Siblings Of Sick Kids Learn A Life Lesson Early

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Eat Up: Eating a large meal at the holidays won't have a big impact on your weight, says one physiologist. That's because your brain keeps a close watch on food intake and can tolerate the occasional big meal. It's slow, steady weight gain that's more problematic. iStockphoto.com hide caption

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iStockphoto.com

Post-Feast Weight Gain Isn't As Bad As You Think

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Remembering The Scent Of A Meal

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Four of the seven lion cubs (Panthera leo) recently born at the National Zoo in Washington, D.C. Lions boast a special form of sister and brotherly alliance: sisters stay together all their lives in prides, and brothers form coalitions to conquer other prides. Mehgan Murphy/Smithsonian Institution hide caption

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Mehgan Murphy/Smithsonian Institution

Brotherly (And Sisterly) Love In The Animal World

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iStockphoto.com

Tuning In To The Brain's 'Cocktail Party Effect'

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Benjamin Arthur

Listen To People Attempt The Impossible

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How The X-Box Kinect Tracks Your Moves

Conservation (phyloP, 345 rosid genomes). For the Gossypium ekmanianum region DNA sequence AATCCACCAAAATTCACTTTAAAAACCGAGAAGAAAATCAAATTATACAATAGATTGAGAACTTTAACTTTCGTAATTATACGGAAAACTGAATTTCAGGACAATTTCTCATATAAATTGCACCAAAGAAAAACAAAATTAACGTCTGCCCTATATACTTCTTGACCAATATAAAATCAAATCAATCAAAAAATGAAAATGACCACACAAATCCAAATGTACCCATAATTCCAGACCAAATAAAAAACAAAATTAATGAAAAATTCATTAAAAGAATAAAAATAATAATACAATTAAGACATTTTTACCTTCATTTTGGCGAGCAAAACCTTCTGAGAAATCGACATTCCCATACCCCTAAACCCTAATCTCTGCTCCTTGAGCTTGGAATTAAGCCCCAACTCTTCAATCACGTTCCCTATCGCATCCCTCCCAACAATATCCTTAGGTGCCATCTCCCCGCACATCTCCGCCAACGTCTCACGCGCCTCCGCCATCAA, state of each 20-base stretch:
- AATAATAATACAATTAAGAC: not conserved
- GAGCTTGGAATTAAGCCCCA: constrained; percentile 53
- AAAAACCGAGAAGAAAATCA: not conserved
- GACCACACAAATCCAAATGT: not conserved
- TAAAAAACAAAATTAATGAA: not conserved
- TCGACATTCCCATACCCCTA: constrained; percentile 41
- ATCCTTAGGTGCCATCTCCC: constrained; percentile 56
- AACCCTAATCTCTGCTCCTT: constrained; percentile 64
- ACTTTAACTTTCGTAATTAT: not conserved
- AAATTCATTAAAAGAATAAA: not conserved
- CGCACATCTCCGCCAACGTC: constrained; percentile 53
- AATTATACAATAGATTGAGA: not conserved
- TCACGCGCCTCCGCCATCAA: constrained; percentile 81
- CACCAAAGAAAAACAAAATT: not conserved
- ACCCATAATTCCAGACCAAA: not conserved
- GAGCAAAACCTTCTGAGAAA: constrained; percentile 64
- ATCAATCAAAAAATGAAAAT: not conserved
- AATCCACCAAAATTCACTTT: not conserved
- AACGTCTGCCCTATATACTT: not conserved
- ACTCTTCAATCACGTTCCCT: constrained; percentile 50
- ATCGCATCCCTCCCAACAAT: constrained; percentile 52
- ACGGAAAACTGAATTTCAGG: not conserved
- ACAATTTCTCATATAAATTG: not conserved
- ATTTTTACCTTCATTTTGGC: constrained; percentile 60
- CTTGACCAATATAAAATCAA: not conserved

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Are Airport Scanners Safe?

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Lou Gehrig smacks a homer in a game between Major League stars and a Japanese all-star team. Hulton Archive/Hulton Archive/Getty Images hide caption

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Hulton Archive/Hulton Archive/Getty Images

Songbirds, like this male tricolored blackbird, develop regional accents in the same way humans do, researchers found. And, like humans, songbirds seem to respond better to accents they already know. Dave Menke/Courtesy of the U.S. Fish and Wildlife Service hide caption

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Dave Menke/Courtesy of the U.S. Fish and Wildlife Service

Unfamiliar Accents Turn Off Humans And Songbirds

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This sculpture of a Homo neanderthalensis adult male represents Neanderthals that lived between 225,000 and 28,000 years ago. It is a reconstruction based on Shanidar 1, made for the Smithsonian Human Origins Initiative. John Gurche, sculptor, Chip Clark, photographer/Smithsonian Human Origins Initiative hide caption

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John Gurche, sculptor, Chip Clark, photographer/Smithsonian Human Origins Initiative

Growing Slowly, Humans Outsmarted Neanderthals

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An AquAdvantage genetically engineered salmon behind a non-transgenic Atlantic salmon sibling of the same age. Courtesy of AquaBounty Technologies hide caption

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Courtesy of AquaBounty Technologies